According to a report from Politico, Republican lawmakers have been left in an awkward position by Donald Trump after he fired State Department Inspector General Steve Linick -- and provided them no talking points or explanation to defend his decision.
The report notes, "Senate Republicans find themselves in a familiar place: steamrolled by President Donald Trump’s purge of government watchdogs and offering little indication of how they plan to stop him," before adding, that the president has failed to offer "a clear explanation for his decision, as required by law.”
"The president has defied Senate Republicans without hesitation, continuing to fire and reassign inspectors general whom he feels are insufficiently loyal to him without engendering blowback from his party. It’s a dynamic that reflects both Trump’s hold on the GOP and the limits of Congress’ broader ability to rein in a president," Politico reports.
In the meantime, GOP lawmakers say they are waiting for a response from the president to letter from Sen. Chuck Grassley (R-IA) asking for an explanation, but that hasn't stopped them from expressing their frustration when speaking with reporters.
“It’s very clear that the president has to provide a justification 30 days prior to the removal of an inspector general,” stated Sen. Susan Collins (R-ME), who co-wrote the law requiring notification to Congress prior to removal. “It is not a sufficient justification to say he simply lost confidence. As the co-author of that law, I know that is not what we intended. We intended a more fulsome explanation.”
"Trump’s decision to fire Linick without complying with the 2008 law is the latest example of the president’s concerted campaign against high-level administration officials in the aftermath of his acquittal in the Senate’s impeachment trial, with a particular focus on those who played a role in his impeachment," Politico reports, with one GOP senator speaking in more blunt terms about the president's stonewalling.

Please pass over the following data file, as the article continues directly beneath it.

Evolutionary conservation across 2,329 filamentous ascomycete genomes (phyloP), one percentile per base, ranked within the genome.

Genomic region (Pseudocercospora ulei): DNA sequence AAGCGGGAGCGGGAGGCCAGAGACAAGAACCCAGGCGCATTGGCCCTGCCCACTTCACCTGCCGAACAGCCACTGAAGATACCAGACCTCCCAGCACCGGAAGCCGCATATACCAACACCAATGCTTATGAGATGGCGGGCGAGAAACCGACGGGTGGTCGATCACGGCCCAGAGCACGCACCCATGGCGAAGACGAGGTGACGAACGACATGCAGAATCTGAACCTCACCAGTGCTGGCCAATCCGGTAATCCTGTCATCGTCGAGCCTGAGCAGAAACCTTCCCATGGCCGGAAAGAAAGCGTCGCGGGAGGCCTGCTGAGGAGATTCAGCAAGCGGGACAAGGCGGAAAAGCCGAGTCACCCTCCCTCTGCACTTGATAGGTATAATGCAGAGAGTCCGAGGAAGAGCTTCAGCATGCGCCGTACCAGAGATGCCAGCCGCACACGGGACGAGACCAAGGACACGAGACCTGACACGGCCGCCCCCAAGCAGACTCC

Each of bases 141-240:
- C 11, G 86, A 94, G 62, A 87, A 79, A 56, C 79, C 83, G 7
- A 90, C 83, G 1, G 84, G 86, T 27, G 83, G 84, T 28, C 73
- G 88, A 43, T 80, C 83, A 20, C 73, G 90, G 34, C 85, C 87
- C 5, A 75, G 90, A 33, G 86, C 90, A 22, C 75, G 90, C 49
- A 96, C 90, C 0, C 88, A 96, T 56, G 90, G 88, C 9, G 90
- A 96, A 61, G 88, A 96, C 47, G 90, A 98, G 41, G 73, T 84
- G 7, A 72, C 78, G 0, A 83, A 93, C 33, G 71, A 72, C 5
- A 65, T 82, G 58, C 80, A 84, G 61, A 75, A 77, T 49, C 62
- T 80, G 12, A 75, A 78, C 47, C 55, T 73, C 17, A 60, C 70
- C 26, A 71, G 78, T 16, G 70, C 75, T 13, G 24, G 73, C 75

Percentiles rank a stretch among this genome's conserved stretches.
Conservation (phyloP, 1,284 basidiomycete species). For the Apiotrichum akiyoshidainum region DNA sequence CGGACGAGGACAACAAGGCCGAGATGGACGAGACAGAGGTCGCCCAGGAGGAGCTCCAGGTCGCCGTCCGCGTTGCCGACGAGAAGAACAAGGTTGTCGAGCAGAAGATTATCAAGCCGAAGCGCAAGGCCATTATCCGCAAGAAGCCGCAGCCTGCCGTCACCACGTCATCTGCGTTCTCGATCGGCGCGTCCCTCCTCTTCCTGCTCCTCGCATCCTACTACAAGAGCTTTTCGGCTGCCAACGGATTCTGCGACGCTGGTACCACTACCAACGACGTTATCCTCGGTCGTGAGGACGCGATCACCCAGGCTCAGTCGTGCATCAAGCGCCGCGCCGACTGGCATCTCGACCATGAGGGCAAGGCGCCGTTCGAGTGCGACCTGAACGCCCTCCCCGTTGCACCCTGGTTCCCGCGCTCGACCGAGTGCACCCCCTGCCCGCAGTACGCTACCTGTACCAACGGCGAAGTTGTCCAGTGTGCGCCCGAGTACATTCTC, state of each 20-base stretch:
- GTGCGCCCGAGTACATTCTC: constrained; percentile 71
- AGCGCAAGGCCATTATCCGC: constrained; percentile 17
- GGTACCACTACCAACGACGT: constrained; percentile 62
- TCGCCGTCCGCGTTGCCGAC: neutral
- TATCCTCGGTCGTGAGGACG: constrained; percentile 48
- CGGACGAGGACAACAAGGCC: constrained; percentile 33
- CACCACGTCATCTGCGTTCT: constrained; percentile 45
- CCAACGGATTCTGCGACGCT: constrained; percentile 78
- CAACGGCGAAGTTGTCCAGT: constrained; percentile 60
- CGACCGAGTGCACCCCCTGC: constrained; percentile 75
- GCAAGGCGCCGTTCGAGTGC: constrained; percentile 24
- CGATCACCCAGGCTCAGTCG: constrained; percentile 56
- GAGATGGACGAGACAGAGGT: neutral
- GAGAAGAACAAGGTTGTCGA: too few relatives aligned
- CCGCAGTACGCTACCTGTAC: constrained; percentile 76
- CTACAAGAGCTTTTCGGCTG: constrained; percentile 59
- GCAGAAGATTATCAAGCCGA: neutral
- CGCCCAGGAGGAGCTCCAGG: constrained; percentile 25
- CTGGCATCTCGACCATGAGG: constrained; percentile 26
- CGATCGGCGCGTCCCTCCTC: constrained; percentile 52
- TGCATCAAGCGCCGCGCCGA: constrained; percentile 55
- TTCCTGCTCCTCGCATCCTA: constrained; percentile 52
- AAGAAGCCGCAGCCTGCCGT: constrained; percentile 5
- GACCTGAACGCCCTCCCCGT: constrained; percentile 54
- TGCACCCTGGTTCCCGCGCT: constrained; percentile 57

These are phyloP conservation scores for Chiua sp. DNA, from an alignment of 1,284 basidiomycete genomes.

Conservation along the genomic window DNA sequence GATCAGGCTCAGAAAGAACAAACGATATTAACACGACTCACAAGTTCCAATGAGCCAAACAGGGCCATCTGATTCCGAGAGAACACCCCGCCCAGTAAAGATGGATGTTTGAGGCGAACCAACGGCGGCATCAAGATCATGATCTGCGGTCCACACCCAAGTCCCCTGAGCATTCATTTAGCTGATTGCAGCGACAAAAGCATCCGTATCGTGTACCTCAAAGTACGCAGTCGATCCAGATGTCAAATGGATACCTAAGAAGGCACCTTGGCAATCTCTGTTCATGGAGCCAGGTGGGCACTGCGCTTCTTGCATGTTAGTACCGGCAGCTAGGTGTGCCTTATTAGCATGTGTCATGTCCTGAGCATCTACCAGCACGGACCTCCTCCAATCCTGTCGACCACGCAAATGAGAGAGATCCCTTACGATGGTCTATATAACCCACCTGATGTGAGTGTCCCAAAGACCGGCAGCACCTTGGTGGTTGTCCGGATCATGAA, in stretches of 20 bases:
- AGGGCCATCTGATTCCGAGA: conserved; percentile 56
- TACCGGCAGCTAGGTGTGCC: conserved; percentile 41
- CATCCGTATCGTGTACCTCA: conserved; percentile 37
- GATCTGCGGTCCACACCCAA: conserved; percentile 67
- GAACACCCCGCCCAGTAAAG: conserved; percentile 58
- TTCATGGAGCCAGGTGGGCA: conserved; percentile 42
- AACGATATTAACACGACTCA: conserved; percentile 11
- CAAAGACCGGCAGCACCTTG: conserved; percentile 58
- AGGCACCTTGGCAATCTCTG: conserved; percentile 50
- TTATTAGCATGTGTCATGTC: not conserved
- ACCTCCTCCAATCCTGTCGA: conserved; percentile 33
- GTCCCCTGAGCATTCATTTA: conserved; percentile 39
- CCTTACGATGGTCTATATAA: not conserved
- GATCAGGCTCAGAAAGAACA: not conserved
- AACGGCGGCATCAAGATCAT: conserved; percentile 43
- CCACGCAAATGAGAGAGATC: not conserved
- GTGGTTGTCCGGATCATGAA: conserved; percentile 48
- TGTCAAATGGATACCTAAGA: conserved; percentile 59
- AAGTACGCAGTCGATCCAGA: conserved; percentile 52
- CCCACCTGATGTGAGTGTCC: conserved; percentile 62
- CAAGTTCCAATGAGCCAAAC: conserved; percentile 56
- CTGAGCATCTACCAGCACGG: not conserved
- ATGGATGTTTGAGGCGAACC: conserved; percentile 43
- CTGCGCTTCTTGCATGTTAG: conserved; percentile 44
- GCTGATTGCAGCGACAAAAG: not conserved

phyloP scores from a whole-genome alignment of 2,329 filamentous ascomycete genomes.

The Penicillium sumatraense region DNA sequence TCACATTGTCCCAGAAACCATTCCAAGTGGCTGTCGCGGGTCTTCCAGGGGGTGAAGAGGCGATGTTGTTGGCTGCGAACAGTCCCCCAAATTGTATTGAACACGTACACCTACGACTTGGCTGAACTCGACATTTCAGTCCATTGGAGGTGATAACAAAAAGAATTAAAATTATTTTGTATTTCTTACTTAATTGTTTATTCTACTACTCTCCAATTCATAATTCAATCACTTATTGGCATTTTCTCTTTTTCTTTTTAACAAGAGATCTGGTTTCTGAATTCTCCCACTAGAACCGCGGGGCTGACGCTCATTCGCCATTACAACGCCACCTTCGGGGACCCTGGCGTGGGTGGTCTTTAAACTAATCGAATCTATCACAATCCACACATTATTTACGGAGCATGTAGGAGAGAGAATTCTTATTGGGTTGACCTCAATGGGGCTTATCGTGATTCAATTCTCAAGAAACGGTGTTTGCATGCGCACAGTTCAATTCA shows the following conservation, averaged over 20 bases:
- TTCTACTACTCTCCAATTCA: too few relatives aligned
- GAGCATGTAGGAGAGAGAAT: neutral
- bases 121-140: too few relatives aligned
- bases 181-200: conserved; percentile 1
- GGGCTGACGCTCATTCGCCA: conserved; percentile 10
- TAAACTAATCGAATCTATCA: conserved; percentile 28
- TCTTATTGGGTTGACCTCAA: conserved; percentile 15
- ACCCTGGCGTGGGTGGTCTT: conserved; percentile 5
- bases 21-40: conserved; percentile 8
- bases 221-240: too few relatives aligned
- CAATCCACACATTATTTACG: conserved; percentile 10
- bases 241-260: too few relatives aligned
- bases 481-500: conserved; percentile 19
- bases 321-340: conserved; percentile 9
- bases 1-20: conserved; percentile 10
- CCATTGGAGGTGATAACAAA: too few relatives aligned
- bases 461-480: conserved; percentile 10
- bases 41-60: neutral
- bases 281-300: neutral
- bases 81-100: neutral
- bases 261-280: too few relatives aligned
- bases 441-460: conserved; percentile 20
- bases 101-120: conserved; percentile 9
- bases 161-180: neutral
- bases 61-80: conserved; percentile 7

“We deserve an explanation,” remarked Senate Majority Whip John Thune (R-SD). “These are important positions. They are watchdogs for these agencies, and they have an important role to play, and I think it’s important for us to be a part of the oversight process.”
According to Grassley, he's being stalled by the White House.
“I had a telephone call maybe two weeks ago because I was complaining I didn't get an answer,” Grassley explained. “And they said, 'We're gonna get you one right away.' Well, they didn't get it right away. But we're gonna get it.”
Equally frustrating to Republicans has been what little they have heard from the president over the matter.
"Rather than heed the senators’ advice, Trump called out Collins in a tweet late Sunday night and said she and other senators should deal with 'this whole whistleblower racket.'" Politico reports. "It was a direct shot not only at Collins, but also at Grassley, who has long advocated for the independence of inspectors general and protections for whistleblowers."
Senate Minority Leader Chuck Schumer (D-NY) also noted how the president is treating members of his own party, saying, "Is a mild rebuke the most my Republican colleagues can muster? A tweet? Concerned statements? They are so afraid of President Trump, they cling almost to his ankles that when they know he is doing wrong, when they know he is hiding the truth, they’re afraid to say anything. They shudder. I’ve never seen anything like it.”
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